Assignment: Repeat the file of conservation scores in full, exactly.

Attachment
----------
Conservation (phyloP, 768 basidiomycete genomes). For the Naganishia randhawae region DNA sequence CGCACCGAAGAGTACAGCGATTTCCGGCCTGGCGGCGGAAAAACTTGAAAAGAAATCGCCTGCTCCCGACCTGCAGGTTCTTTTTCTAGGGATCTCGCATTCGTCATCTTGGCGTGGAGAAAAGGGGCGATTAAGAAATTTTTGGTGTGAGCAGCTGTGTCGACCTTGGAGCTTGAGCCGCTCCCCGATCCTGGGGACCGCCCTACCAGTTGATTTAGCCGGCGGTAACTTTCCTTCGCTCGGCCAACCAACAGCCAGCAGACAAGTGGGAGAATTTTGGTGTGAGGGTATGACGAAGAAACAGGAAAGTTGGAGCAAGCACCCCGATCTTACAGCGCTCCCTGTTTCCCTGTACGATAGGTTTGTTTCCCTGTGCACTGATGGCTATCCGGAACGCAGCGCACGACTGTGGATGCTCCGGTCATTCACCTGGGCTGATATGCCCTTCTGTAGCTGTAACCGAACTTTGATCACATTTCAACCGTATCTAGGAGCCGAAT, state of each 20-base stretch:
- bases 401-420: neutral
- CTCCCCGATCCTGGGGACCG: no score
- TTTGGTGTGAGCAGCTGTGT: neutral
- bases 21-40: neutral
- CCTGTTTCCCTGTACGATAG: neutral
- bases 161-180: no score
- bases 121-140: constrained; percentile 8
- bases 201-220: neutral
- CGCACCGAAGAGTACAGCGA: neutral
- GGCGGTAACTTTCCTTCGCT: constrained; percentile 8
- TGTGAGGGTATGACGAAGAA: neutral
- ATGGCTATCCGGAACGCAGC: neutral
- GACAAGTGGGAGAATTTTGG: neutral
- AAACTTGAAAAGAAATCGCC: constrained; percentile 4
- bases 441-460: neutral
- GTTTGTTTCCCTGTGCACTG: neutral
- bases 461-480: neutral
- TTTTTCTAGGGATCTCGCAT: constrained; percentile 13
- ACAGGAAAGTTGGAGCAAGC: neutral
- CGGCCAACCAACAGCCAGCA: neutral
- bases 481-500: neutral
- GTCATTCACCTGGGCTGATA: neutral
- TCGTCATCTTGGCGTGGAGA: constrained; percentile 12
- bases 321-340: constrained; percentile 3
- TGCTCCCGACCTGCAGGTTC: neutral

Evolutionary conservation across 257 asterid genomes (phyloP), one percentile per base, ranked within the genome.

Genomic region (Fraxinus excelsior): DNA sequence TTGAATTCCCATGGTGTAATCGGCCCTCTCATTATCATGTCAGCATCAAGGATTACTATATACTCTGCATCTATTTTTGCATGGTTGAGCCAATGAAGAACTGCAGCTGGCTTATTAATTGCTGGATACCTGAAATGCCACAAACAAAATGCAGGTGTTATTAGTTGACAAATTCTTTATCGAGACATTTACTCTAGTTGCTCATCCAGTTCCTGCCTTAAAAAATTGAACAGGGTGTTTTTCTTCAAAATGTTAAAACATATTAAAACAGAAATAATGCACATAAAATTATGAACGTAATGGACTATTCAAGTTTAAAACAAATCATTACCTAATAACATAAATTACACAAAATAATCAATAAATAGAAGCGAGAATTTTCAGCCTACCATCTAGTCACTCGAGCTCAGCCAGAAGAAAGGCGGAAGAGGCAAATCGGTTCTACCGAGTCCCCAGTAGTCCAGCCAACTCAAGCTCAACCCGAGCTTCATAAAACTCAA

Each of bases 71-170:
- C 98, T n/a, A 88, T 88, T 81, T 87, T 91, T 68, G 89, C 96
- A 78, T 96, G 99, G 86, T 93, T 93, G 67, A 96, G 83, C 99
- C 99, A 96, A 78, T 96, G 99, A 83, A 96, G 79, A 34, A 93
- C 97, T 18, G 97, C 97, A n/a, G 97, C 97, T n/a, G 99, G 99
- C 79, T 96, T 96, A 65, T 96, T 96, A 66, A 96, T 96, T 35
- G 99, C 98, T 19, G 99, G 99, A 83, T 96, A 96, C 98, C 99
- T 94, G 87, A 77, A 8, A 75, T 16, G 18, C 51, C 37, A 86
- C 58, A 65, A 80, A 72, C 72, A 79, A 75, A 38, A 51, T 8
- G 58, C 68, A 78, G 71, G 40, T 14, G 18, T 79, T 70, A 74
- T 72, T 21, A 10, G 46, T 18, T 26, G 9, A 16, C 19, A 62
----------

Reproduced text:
Conservation (phyloP, 768 basidiomycete genomes). For the Naganishia randhawae region DNA sequence CGCACCGAAGAGTACAGCGATTTCCGGCCTGGCGGCGGAAAAACTTGAAAAGAAATCGCCTGCTCCCGACCTGCAGGTTCTTTTTCTAGGGATCTCGCATTCGTCATCTTGGCGTGGAGAAAAGGGGCGATTAAGAAATTTTTGGTGTGAGCAGCTGTGTCGACCTTGGAGCTTGAGCCGCTCCCCGATCCTGGGGACCGCCCTACCAGTTGATTTAGCCGGCGGTAACTTTCCTTCGCTCGGCCAACCAACAGCCAGCAGACAAGTGGGAGAATTTTGGTGTGAGGGTATGACGAAGAAACAGGAAAGTTGGAGCAAGCACCCCGATCTTACAGCGCTCCCTGTTTCCCTGTACGATAGGTTTGTTTCCCTGTGCACTGATGGCTATCCGGAACGCAGCGCACGACTGTGGATGCTCCGGTCATTCACCTGGGCTGATATGCCCTTCTGTAGCTGTAACCGAACTTTGATCACATTTCAACCGTATCTAGGAGCCGAAT, state of each 20-base stretch:
- bases 401-420: neutral
- CTCCCCGATCCTGGGGACCG: no score
- TTTGGTGTGAGCAGCTGTGT: neutral
- bases 21-40: neutral
- CCTGTTTCCCTGTACGATAG: neutral
- bases 161-180: no score
- bases 121-140: constrained; percentile 8
- bases 201-220: neutral
- CGCACCGAAGAGTACAGCGA: neutral
- GGCGGTAACTTTCCTTCGCT: constrained; percentile 8
- TGTGAGGGTATGACGAAGAA: neutral
- ATGGCTATCCGGAACGCAGC: neutral
- GACAAGTGGGAGAATTTTGG: neutral
- AAACTTGAAAAGAAATCGCC: constrained; percentile 4
- bases 441-460: neutral
- GTTTGTTTCCCTGTGCACTG: neutral
- bases 461-480: neutral
- TTTTTCTAGGGATCTCGCAT: constrained; percentile 13
- ACAGGAAAGTTGGAGCAAGC: neutral
- CGGCCAACCAACAGCCAGCA: neutral
- bases 481-500: neutral
- GTCATTCACCTGGGCTGATA: neutral
- TCGTCATCTTGGCGTGGAGA: constrained; percentile 12
- bases 321-340: constrained; percentile 3
- TGCTCCCGACCTGCAGGTTC: neutral

Evolutionary conservation across 257 asterid genomes (phyloP), one percentile per base, ranked within the genome.

Genomic region (Fraxinus excelsior): DNA sequence TTGAATTCCCATGGTGTAATCGGCCCTCTCATTATCATGTCAGCATCAAGGATTACTATATACTCTGCATCTATTTTTGCATGGTTGAGCCAATGAAGAACTGCAGCTGGCTTATTAATTGCTGGATACCTGAAATGCCACAAACAAAATGCAGGTGTTATTAGTTGACAAATTCTTTATCGAGACATTTACTCTAGTTGCTCATCCAGTTCCTGCCTTAAAAAATTGAACAGGGTGTTTTTCTTCAAAATGTTAAAACATATTAAAACAGAAATAATGCACATAAAATTATGAACGTAATGGACTATTCAAGTTTAAAACAAATCATTACCTAATAACATAAATTACACAAAATAATCAATAAATAGAAGCGAGAATTTTCAGCCTACCATCTAGTCACTCGAGCTCAGCCAGAAGAAAGGCGGAAGAGGCAAATCGGTTCTACCGAGTCCCCAGTAGTCCAGCCAACTCAAGCTCAACCCGAGCTTCATAAAACTCAA

Each of bases 71-170:
- C 98, T n/a, A 88, T 88, T 81, T 87, T 91, T 68, G 89, C 96
- A 78, T 96, G 99, G 86, T 93, T 93, G 67, A 96, G 83, C 99
- C 99, A 96, A 78, T 96, G 99, A 83, A 96, G 79, A 34, A 93
- C 97, T 18, G 97, C 97, A n/a, G 97, C 97, T n/a, G 99, G 99
- C 79, T 96, T 96, A 65, T 96, T 96, A 66, A 96, T 96, T 35
- G 99, C 98, T 19, G 99, G 99, A 83, T 96, A 96, C 98, C 99
- T 94, G 87, A 77, A 8, A 75, T 16, G 18, C 51, C 37, A 86
- C 58, A 65, A 80, A 72, C 72, A 79, A 75, A 38, A 51, T 8
- G 58, C 68, A 78, G 71, G 40, T 14, G 18, T 79, T 70, A 74
- T 72, T 21, A 10, G 46, T 18, T 26, G 9, A 16, C 19, A 62